With only a small cost involved to keep up the property, Mayor Lueck expressed his belief that the present city administration would favor the acquisition of the home.  Members of the park board indicated that the historic site would be a welcome addition to the city’s park system and stated that every effort would be made to keep up the grounds in the event the city acquired the property and turned it over to the park board.


The Octagon House was built by the late John Richards, who came to Watertown in 1836, a few months after Timothy Johnson, the first settler, came here, Will Thomas, who lives in the home, told those present.  He said the home was built by Mr. Richards in 1854 and despite the fact that it is 82 years old the home stills stands perfectly level.  Mr. Thomas expressed a hope that the house would be acquired by the city, or some responsible organization, and kept up as a memorial to the late John Richards and preserved as one of the foremost landmarks of the city.


Many of those at the meeting saw the house for the first time yesterday.  All were very much enthused and stated that they never had realized that Watertown had a home of such historical significance as the Octagon House.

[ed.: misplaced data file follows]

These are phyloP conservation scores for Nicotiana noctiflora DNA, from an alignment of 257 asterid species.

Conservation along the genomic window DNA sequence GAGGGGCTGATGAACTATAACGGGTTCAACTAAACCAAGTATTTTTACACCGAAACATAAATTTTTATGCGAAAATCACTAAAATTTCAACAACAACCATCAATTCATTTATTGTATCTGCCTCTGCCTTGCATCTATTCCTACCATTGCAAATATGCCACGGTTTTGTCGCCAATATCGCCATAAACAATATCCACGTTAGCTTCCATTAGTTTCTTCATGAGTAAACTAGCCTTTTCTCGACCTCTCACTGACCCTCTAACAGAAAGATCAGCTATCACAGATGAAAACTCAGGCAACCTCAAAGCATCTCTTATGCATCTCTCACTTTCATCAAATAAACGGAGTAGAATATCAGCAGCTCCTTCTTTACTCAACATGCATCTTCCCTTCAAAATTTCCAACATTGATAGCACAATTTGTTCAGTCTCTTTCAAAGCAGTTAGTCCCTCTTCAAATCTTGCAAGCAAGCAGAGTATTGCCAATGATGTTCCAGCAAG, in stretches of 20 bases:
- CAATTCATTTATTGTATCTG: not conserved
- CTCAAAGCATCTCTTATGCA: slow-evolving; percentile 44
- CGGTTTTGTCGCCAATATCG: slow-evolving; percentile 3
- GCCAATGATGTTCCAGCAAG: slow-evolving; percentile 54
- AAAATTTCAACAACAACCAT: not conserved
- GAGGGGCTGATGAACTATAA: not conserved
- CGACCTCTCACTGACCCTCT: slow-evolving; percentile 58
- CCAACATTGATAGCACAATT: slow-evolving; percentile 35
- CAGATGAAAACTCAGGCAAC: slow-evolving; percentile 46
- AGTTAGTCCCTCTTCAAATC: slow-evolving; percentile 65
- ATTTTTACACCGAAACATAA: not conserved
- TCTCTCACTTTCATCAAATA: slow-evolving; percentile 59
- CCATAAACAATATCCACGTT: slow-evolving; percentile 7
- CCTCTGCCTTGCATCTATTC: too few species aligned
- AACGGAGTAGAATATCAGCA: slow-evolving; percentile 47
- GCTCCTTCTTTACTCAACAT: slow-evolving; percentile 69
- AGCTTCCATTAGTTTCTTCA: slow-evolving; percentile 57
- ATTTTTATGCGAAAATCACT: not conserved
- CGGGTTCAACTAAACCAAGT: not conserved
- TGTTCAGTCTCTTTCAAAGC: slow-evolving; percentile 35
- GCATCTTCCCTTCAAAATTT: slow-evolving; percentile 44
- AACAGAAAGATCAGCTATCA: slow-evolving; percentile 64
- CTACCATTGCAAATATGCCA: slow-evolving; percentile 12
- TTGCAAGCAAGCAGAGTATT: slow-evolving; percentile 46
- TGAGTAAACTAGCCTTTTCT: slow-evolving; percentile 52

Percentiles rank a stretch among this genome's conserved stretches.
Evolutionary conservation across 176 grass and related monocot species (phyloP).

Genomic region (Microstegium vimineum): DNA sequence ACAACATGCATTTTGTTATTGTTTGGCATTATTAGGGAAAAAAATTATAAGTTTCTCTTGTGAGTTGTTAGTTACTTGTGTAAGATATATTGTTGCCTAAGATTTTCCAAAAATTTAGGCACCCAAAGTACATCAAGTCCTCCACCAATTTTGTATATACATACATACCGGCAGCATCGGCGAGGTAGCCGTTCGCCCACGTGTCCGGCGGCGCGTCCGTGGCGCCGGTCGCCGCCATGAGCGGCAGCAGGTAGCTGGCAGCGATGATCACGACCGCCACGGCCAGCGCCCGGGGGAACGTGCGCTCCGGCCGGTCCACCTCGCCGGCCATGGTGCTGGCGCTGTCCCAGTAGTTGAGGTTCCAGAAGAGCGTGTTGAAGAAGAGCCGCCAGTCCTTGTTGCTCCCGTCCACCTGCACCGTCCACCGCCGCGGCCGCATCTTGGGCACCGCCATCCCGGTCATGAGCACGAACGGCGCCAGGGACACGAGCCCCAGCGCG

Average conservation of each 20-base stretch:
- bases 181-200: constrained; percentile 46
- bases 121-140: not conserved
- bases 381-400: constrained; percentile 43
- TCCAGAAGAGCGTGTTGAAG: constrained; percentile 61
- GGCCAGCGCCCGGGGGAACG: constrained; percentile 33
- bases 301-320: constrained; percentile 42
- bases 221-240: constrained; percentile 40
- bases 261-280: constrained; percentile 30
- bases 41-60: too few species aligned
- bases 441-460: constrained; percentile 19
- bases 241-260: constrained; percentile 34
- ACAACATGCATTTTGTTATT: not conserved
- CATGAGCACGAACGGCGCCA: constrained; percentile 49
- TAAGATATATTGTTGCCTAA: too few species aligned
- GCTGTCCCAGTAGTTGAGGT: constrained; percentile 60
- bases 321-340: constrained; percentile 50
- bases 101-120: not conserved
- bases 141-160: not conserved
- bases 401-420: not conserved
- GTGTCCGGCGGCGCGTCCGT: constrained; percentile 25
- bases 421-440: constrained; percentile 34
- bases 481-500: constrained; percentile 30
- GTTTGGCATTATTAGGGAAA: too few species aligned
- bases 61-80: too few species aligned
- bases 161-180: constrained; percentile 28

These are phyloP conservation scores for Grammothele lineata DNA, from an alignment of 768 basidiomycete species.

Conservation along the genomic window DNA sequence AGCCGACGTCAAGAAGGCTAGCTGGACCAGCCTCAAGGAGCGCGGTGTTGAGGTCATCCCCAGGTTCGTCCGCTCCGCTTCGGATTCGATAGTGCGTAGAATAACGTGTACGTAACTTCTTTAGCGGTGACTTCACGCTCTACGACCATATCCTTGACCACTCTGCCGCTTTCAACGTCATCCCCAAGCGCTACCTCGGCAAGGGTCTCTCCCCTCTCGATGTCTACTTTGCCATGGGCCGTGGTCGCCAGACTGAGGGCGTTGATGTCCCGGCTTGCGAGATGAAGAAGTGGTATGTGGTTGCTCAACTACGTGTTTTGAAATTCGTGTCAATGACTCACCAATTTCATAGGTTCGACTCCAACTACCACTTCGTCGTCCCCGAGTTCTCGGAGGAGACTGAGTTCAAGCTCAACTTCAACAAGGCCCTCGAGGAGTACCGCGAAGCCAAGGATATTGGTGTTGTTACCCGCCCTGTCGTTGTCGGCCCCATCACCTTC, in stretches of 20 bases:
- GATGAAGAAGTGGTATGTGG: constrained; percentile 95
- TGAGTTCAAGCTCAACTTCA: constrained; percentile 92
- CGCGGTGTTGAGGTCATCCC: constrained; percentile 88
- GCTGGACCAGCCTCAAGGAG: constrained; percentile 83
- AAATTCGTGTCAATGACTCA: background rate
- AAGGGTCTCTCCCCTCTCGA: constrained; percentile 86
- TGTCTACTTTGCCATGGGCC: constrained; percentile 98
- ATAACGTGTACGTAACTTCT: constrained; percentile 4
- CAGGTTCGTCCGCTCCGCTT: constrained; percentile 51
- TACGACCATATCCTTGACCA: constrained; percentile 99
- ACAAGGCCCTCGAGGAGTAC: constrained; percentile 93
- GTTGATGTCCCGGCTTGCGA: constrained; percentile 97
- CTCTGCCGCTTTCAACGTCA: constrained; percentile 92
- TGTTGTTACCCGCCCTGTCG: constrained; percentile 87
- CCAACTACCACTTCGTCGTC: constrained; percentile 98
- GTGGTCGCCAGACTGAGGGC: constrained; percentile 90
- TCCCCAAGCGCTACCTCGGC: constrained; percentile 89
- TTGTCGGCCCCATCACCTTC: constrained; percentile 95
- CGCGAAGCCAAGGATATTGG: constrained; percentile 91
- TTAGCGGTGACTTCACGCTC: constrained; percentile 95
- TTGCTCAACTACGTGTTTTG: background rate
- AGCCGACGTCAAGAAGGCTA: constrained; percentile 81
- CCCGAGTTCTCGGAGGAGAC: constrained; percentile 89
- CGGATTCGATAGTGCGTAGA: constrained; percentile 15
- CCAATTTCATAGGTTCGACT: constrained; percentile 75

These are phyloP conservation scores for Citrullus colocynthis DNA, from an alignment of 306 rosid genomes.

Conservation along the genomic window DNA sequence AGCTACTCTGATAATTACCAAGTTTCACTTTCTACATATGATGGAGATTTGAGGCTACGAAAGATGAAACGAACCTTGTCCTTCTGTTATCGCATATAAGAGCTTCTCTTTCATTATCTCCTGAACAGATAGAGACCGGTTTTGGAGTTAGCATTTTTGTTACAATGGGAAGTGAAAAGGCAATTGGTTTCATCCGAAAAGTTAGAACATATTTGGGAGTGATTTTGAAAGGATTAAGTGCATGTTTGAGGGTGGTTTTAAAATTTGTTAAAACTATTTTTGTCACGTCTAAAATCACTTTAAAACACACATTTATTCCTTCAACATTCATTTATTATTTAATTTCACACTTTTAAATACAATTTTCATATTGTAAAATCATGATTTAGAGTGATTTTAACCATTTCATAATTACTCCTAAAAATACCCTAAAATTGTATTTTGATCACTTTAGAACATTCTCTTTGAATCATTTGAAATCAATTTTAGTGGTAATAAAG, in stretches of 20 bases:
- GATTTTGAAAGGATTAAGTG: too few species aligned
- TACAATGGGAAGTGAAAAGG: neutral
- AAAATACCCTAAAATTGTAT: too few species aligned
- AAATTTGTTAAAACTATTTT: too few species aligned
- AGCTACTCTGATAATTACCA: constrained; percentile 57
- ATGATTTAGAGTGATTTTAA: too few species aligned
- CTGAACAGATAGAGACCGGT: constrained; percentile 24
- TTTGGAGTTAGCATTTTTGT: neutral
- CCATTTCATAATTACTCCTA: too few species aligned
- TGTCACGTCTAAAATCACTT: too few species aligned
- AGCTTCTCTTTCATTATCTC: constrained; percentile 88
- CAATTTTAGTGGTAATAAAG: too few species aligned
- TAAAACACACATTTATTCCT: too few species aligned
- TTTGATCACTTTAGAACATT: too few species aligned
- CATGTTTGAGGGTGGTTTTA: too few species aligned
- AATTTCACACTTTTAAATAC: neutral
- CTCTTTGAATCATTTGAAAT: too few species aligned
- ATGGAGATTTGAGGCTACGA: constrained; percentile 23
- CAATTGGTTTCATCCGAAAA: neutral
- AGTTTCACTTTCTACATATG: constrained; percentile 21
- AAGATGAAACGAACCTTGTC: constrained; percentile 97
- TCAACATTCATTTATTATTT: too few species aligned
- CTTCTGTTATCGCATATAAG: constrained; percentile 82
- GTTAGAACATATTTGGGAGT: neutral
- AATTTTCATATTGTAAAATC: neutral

The home has proved extremely popular with outside visitors.  The register at the home contains the names of several thousand persons from nearly every state in the union.  A home with eight sides is a rare sight, visitors have told Mr. Thomas, and all who have seen it have informed him that they did not regret the fact that they made it a point to visit the home while passing through the city.






In 1936, during the city's centennial celebration, Mrs. Holmes reigned as the centennial queen and occupied one of the floats in the parade.   Mrs. Sheldon E. Holmes, granddaughter of Watertown's first settler, Timothy Johnson, died last evening at her home at the age of 75 years.  She had been in failing health for some time.  Mrs. Holmes' mother was Jane Johnson, daughter of Timothy Johnson and her father was John A. Chadwick.




The Watertown Historical Society has undertaken the restoration of the gardens at the Octagon House.  Local groups and organizations are being given an opportunity to help in this matter by arranging for the planting of trees and shrubs and now is the time for all local groups to take up the subject at their meetings because if any planting is to be done it should be done soon.  The Watertown Rotary Club has already arranged to assist and several other groups contemplate helping along the plan.  The state is assisting to the extent of state architects laying out the garden plan so that a systematic planting scheme can be followed.  The garden is also to be a sort of memorial in that organizations that wish to plant trees or shrubs may dedicate them to individuals such as early day residents here and pioneers of the community.